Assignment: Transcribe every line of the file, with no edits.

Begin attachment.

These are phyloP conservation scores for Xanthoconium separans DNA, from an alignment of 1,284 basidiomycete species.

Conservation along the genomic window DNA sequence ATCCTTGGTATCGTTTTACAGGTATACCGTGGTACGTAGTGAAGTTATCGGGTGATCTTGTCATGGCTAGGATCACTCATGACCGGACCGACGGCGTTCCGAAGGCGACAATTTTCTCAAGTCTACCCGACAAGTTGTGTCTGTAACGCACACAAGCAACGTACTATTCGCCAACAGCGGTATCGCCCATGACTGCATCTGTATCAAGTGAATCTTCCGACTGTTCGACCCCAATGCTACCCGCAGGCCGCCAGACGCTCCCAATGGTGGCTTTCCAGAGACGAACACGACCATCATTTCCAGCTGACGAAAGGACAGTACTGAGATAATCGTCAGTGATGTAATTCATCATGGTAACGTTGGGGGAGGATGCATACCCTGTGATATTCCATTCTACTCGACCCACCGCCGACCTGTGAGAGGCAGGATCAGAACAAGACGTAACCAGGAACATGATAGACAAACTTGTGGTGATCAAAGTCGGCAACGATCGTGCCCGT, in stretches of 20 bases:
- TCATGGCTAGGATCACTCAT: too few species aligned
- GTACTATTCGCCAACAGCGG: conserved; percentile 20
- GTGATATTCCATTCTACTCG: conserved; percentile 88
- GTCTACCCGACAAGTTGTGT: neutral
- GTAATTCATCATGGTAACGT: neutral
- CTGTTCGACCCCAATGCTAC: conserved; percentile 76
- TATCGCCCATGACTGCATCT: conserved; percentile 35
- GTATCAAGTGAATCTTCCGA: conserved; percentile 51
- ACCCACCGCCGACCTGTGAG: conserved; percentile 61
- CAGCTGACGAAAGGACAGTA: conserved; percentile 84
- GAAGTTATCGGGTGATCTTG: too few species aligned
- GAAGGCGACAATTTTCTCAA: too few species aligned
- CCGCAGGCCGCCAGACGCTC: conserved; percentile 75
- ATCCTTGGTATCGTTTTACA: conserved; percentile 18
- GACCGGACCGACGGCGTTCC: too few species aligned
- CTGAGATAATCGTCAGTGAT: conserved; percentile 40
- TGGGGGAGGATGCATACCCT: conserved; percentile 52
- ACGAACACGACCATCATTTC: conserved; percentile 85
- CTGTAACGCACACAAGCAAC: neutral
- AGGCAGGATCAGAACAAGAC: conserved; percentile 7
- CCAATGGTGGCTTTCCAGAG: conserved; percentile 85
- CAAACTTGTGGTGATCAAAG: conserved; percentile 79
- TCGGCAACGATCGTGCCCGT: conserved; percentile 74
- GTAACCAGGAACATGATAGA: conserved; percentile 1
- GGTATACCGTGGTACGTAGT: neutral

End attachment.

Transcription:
These are phyloP conservation scores for Xanthoconium separans DNA, from an alignment of 1,284 basidiomycete species.

Conservation along the genomic window DNA sequence ATCCTTGGTATCGTTTTACAGGTATACCGTGGTACGTAGTGAAGTTATCGGGTGATCTTGTCATGGCTAGGATCACTCATGACCGGACCGACGGCGTTCCGAAGGCGACAATTTTCTCAAGTCTACCCGACAAGTTGTGTCTGTAACGCACACAAGCAACGTACTATTCGCCAACAGCGGTATCGCCCATGACTGCATCTGTATCAAGTGAATCTTCCGACTGTTCGACCCCAATGCTACCCGCAGGCCGCCAGACGCTCCCAATGGTGGCTTTCCAGAGACGAACACGACCATCATTTCCAGCTGACGAAAGGACAGTACTGAGATAATCGTCAGTGATGTAATTCATCATGGTAACGTTGGGGGAGGATGCATACCCTGTGATATTCCATTCTACTCGACCCACCGCCGACCTGTGAGAGGCAGGATCAGAACAAGACGTAACCAGGAACATGATAGACAAACTTGTGGTGATCAAAGTCGGCAACGATCGTGCCCGT, in stretches of 20 bases:
- TCATGGCTAGGATCACTCAT: too few species aligned
- GTACTATTCGCCAACAGCGG: conserved; percentile 20
- GTGATATTCCATTCTACTCG: conserved; percentile 88
- GTCTACCCGACAAGTTGTGT: neutral
- GTAATTCATCATGGTAACGT: neutral
- CTGTTCGACCCCAATGCTAC: conserved; percentile 76
- TATCGCCCATGACTGCATCT: conserved; percentile 35
- GTATCAAGTGAATCTTCCGA: conserved; percentile 51
- ACCCACCGCCGACCTGTGAG: conserved; percentile 61
- CAGCTGACGAAAGGACAGTA: conserved; percentile 84
- GAAGTTATCGGGTGATCTTG: too few species aligned
- GAAGGCGACAATTTTCTCAA: too few species aligned
- CCGCAGGCCGCCAGACGCTC: conserved; percentile 75
- ATCCTTGGTATCGTTTTACA: conserved; percentile 18
- GACCGGACCGACGGCGTTCC: too few species aligned
- CTGAGATAATCGTCAGTGAT: conserved; percentile 40
- TGGGGGAGGATGCATACCCT: conserved; percentile 52
- ACGAACACGACCATCATTTC: conserved; percentile 85
- CTGTAACGCACACAAGCAAC: neutral
- AGGCAGGATCAGAACAAGAC: conserved; percentile 7
- CCAATGGTGGCTTTCCAGAG: conserved; percentile 85
- CAAACTTGTGGTGATCAAAG: conserved; percentile 79
- TCGGCAACGATCGTGCCCGT: conserved; percentile 74
- GTAACCAGGAACATGATAGA: conserved; percentile 1
- GGTATACCGTGGTACGTAGT: neutral